Or you can do what many other Londoners do, move somewhere that is "unfashionable" and wait for it to gentrify. If you bought your house in the 2000s or late 90s there are plenty of places that have doubled or trebled in value, Kilburn, Queens Park, Finsbury Park, Willesden Green, Walthamstow, half of bleedin Hackney etc. It will happen and there are fewer places for it to happen to but just wait it out. The next place will be round 7 sisters.

lemonade30 · 15/08/2015 11:27

Ha @ livingonthenever

BeaufortBelle · 15/08/2015 11:31

I think that once a commute is longer than 45 minutes you are in the suburbs rather than London though. Once it's an hour you might as well move further out and get more for your money and a fast train.

I know people who describe Worcester Park and Brentford as London. Yes, they are in zone 5 (I think) but they are not "London" in my opinion. I think living in London stops in zone 3.

It is true that areas ripe for gentrification are running out though. I visited Seven Sisters earlier this year and you'd have to be very brave to risk it I think even though it's only a tube stop from Highbury & Islington it's more like entering Narnia through the back of the wardrobe than travelling to a different locality. I think my mother used to say the same about Worlds End in the 60s when South of the river was a step just too far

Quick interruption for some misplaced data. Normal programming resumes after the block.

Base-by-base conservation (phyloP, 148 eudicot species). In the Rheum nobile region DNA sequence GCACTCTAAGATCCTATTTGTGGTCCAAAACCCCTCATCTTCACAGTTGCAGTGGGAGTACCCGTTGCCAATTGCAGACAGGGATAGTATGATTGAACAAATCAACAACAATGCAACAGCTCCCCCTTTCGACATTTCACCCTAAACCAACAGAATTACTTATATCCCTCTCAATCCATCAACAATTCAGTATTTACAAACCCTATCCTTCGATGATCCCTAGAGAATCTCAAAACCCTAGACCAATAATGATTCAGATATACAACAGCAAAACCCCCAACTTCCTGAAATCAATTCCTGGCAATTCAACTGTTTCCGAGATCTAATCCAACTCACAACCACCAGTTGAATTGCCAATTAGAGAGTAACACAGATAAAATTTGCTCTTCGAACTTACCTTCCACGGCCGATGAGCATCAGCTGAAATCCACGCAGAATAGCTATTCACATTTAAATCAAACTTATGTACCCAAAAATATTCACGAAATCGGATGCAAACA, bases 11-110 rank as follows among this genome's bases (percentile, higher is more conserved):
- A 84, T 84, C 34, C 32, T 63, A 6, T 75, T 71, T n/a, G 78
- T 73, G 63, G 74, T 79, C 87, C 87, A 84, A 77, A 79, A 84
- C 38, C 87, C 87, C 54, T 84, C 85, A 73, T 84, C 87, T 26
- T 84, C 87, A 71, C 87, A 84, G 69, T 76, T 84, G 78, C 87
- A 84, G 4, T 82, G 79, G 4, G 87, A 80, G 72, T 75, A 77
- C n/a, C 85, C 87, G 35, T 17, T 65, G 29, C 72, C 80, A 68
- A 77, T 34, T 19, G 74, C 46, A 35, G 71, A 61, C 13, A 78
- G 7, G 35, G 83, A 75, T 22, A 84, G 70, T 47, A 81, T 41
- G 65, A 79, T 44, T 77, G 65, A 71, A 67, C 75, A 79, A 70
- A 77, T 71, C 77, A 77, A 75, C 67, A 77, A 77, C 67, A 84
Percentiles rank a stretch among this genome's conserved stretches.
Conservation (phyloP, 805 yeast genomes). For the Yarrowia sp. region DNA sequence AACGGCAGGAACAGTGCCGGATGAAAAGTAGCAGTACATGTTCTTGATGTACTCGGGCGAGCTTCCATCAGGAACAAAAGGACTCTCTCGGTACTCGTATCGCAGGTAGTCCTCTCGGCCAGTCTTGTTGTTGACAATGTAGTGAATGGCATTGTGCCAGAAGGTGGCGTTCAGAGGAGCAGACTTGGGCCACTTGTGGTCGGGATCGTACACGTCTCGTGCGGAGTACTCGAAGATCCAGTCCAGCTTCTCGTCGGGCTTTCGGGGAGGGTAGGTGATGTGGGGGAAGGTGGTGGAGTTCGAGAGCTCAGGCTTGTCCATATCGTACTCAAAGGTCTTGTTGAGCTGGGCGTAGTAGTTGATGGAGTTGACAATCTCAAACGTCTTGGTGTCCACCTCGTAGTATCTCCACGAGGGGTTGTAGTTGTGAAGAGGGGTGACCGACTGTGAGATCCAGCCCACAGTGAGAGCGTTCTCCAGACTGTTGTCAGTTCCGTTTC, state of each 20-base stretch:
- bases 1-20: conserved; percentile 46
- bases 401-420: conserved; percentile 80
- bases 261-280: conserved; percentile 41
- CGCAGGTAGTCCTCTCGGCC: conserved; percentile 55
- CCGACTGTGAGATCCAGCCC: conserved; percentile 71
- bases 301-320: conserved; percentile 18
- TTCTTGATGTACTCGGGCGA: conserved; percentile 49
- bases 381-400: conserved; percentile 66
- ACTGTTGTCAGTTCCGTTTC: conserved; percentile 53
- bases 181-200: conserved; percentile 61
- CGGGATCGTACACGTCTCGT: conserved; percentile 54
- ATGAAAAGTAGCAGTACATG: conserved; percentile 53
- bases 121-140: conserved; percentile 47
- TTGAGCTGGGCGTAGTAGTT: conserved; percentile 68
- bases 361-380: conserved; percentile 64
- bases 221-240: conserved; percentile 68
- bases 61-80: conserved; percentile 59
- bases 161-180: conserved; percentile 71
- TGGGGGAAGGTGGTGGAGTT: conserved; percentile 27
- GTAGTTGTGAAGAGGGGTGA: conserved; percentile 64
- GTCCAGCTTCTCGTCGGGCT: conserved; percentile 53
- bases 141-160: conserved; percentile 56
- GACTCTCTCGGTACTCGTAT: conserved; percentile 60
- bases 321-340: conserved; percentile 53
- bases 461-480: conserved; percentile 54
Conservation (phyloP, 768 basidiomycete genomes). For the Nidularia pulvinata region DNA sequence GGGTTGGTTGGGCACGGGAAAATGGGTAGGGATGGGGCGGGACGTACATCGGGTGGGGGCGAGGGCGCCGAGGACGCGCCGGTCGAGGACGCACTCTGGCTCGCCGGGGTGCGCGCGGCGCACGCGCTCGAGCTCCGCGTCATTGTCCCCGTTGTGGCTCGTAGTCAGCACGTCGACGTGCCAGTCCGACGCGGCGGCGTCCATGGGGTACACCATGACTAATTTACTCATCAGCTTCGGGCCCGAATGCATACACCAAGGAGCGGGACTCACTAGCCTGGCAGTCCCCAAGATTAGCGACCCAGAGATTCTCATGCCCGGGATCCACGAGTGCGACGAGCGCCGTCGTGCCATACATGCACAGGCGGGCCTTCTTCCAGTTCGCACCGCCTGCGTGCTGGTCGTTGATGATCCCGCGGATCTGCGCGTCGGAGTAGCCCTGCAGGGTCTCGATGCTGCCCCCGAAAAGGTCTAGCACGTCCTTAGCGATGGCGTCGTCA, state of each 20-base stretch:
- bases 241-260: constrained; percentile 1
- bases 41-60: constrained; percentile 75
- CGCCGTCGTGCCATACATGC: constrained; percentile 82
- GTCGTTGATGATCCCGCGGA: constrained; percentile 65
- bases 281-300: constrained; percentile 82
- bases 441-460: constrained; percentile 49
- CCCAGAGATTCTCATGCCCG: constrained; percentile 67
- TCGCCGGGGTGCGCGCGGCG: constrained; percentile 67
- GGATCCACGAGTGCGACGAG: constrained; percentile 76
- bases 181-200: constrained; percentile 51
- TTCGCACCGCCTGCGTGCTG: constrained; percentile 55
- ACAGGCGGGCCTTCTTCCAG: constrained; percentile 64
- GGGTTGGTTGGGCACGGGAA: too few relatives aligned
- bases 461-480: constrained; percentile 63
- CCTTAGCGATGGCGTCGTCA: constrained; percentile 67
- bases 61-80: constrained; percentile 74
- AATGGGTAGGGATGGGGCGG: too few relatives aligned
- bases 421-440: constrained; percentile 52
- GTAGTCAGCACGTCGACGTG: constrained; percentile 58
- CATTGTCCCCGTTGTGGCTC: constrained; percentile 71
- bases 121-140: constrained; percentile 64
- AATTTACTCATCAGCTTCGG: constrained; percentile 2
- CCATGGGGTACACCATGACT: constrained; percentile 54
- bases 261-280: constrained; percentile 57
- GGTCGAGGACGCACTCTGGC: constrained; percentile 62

Apatite1 · 15/08/2015 12:56

The only way we could afford our house in London was through cashing in some very good investments and raising a large six figure deposit, servicing the mortgage through high salaries and not having kids till our late thirties. We could have had a mansion and acres of land elsewhere instead of a standard suburban house in London! However, I love living in London and so the small compromise is completely worth it. Others make way more of a sacrifice to live here and I can understand why. It's all about where your priorities lie.

SE13Mummy · 15/08/2015 21:11

DH and I are both teachers, have two DC and have a 4 bed house in SE13. We've been here 14 years, live a 5-10min walk from a train station (not tube) but can be at London Bridge within 20 mins of leaving home.

I'd say we're fairly ordinary but also that we were lucky enough to have a decent deposit when we bought our flat 14 years ago-that was thanks to DH buying a flat (not in London) when he'd started teaching and it increasing in value. By buying in an uncool area of London that isn't on the tube, we were able to use equity to buy the other flat in the property and we now have a decent sized house. But it's taken 14 years. And SE13 isn't for everyone!

BeaufortBelle · 15/08/2015 21:18

Where is SE13?

Mintyy · 15/08/2015 21:45